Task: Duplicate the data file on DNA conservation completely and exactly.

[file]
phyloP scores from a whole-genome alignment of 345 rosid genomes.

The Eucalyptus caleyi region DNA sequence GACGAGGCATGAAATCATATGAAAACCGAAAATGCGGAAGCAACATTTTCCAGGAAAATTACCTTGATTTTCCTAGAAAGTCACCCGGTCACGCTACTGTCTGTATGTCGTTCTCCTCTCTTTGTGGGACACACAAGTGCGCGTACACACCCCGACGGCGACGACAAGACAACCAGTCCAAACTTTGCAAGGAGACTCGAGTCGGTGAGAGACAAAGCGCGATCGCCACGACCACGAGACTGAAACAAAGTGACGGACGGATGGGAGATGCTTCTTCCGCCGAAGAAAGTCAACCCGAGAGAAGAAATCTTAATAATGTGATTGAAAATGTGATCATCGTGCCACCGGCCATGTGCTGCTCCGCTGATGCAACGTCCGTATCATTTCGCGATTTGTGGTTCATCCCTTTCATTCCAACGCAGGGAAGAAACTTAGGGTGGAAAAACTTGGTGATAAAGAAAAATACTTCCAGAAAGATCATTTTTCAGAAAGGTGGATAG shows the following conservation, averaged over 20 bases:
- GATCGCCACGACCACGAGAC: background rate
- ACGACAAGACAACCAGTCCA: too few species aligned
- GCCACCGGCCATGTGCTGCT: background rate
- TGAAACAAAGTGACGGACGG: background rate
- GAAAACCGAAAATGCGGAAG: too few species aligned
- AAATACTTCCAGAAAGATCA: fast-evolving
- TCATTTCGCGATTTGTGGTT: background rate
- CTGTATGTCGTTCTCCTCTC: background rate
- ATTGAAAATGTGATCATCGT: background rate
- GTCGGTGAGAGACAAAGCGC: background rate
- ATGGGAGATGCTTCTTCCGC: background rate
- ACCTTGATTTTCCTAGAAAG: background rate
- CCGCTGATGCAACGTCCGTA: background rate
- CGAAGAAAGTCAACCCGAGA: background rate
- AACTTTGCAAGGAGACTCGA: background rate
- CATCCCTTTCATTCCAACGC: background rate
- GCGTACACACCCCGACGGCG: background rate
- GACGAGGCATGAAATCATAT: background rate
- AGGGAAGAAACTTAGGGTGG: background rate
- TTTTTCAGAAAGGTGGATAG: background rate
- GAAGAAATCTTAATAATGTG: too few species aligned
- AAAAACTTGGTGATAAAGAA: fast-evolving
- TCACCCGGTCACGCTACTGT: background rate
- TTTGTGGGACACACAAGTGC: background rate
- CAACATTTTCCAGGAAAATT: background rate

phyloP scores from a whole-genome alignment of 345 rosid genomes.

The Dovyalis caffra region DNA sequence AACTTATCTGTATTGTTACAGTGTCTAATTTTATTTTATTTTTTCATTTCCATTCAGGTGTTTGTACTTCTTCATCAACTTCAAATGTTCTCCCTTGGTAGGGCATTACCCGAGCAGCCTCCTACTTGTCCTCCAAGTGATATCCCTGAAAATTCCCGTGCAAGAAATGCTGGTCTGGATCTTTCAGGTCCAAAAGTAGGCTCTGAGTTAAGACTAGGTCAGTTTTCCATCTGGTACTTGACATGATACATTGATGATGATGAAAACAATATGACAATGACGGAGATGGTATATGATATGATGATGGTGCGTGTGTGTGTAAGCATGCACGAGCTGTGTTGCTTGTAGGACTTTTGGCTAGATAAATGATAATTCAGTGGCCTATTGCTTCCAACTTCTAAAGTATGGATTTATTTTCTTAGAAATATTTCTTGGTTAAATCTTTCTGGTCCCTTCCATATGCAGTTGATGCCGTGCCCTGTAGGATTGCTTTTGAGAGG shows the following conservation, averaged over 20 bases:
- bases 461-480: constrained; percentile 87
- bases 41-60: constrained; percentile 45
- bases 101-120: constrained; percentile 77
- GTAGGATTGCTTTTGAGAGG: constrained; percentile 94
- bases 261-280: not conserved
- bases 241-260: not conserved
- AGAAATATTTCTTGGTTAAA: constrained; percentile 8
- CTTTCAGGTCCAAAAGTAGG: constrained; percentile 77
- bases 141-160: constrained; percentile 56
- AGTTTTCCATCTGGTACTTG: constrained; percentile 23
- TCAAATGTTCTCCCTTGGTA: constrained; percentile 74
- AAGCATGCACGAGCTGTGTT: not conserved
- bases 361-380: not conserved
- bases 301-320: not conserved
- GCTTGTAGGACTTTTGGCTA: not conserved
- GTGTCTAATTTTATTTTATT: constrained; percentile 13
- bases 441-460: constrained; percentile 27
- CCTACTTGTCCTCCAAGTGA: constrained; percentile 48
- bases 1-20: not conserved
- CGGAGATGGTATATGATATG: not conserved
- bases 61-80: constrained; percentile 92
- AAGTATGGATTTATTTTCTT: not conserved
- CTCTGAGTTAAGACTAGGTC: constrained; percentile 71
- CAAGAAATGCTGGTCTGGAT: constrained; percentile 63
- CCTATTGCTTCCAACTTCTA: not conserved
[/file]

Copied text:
phyloP scores from a whole-genome alignment of 345 rosid genomes.

The Eucalyptus caleyi region DNA sequence GACGAGGCATGAAATCATATGAAAACCGAAAATGCGGAAGCAACATTTTCCAGGAAAATTACCTTGATTTTCCTAGAAAGTCACCCGGTCACGCTACTGTCTGTATGTCGTTCTCCTCTCTTTGTGGGACACACAAGTGCGCGTACACACCCCGACGGCGACGACAAGACAACCAGTCCAAACTTTGCAAGGAGACTCGAGTCGGTGAGAGACAAAGCGCGATCGCCACGACCACGAGACTGAAACAAAGTGACGGACGGATGGGAGATGCTTCTTCCGCCGAAGAAAGTCAACCCGAGAGAAGAAATCTTAATAATGTGATTGAAAATGTGATCATCGTGCCACCGGCCATGTGCTGCTCCGCTGATGCAACGTCCGTATCATTTCGCGATTTGTGGTTCATCCCTTTCATTCCAACGCAGGGAAGAAACTTAGGGTGGAAAAACTTGGTGATAAAGAAAAATACTTCCAGAAAGATCATTTTTCAGAAAGGTGGATAG shows the following conservation, averaged over 20 bases:
- GATCGCCACGACCACGAGAC: background rate
- ACGACAAGACAACCAGTCCA: too few species aligned
- GCCACCGGCCATGTGCTGCT: background rate
- TGAAACAAAGTGACGGACGG: background rate
- GAAAACCGAAAATGCGGAAG: too few species aligned
- AAATACTTCCAGAAAGATCA: fast-evolving
- TCATTTCGCGATTTGTGGTT: background rate
- CTGTATGTCGTTCTCCTCTC: background rate
- ATTGAAAATGTGATCATCGT: background rate
- GTCGGTGAGAGACAAAGCGC: background rate
- ATGGGAGATGCTTCTTCCGC: background rate
- ACCTTGATTTTCCTAGAAAG: background rate
- CCGCTGATGCAACGTCCGTA: background rate
- CGAAGAAAGTCAACCCGAGA: background rate
- AACTTTGCAAGGAGACTCGA: background rate
- CATCCCTTTCATTCCAACGC: background rate
- GCGTACACACCCCGACGGCG: background rate
- GACGAGGCATGAAATCATAT: background rate
- AGGGAAGAAACTTAGGGTGG: background rate
- TTTTTCAGAAAGGTGGATAG: background rate
- GAAGAAATCTTAATAATGTG: too few species aligned
- AAAAACTTGGTGATAAAGAA: fast-evolving
- TCACCCGGTCACGCTACTGT: background rate
- TTTGTGGGACACACAAGTGC: background rate
- CAACATTTTCCAGGAAAATT: background rate

phyloP scores from a whole-genome alignment of 345 rosid genomes.

The Dovyalis caffra region DNA sequence AACTTATCTGTATTGTTACAGTGTCTAATTTTATTTTATTTTTTCATTTCCATTCAGGTGTTTGTACTTCTTCATCAACTTCAAATGTTCTCCCTTGGTAGGGCATTACCCGAGCAGCCTCCTACTTGTCCTCCAAGTGATATCCCTGAAAATTCCCGTGCAAGAAATGCTGGTCTGGATCTTTCAGGTCCAAAAGTAGGCTCTGAGTTAAGACTAGGTCAGTTTTCCATCTGGTACTTGACATGATACATTGATGATGATGAAAACAATATGACAATGACGGAGATGGTATATGATATGATGATGGTGCGTGTGTGTGTAAGCATGCACGAGCTGTGTTGCTTGTAGGACTTTTGGCTAGATAAATGATAATTCAGTGGCCTATTGCTTCCAACTTCTAAAGTATGGATTTATTTTCTTAGAAATATTTCTTGGTTAAATCTTTCTGGTCCCTTCCATATGCAGTTGATGCCGTGCCCTGTAGGATTGCTTTTGAGAGG shows the following conservation, averaged over 20 bases:
- bases 461-480: constrained; percentile 87
- bases 41-60: constrained; percentile 45
- bases 101-120: constrained; percentile 77
- GTAGGATTGCTTTTGAGAGG: constrained; percentile 94
- bases 261-280: not conserved
- bases 241-260: not conserved
- AGAAATATTTCTTGGTTAAA: constrained; percentile 8
- CTTTCAGGTCCAAAAGTAGG: constrained; percentile 77
- bases 141-160: constrained; percentile 56
- AGTTTTCCATCTGGTACTTG: constrained; percentile 23
- TCAAATGTTCTCCCTTGGTA: constrained; percentile 74
- AAGCATGCACGAGCTGTGTT: not conserved
- bases 361-380: not conserved
- bases 301-320: not conserved
- GCTTGTAGGACTTTTGGCTA: not conserved
- GTGTCTAATTTTATTTTATT: constrained; percentile 13
- bases 441-460: constrained; percentile 27
- CCTACTTGTCCTCCAAGTGA: constrained; percentile 48
- bases 1-20: not conserved
- CGGAGATGGTATATGATATG: not conserved
- bases 61-80: constrained; percentile 92
- AAGTATGGATTTATTTTCTT: not conserved
- CTCTGAGTTAAGACTAGGTC: constrained; percentile 71
- CAAGAAATGCTGGTCTGGAT: constrained; percentile 63
- CCTATTGCTTCCAACTTCTA: not conserved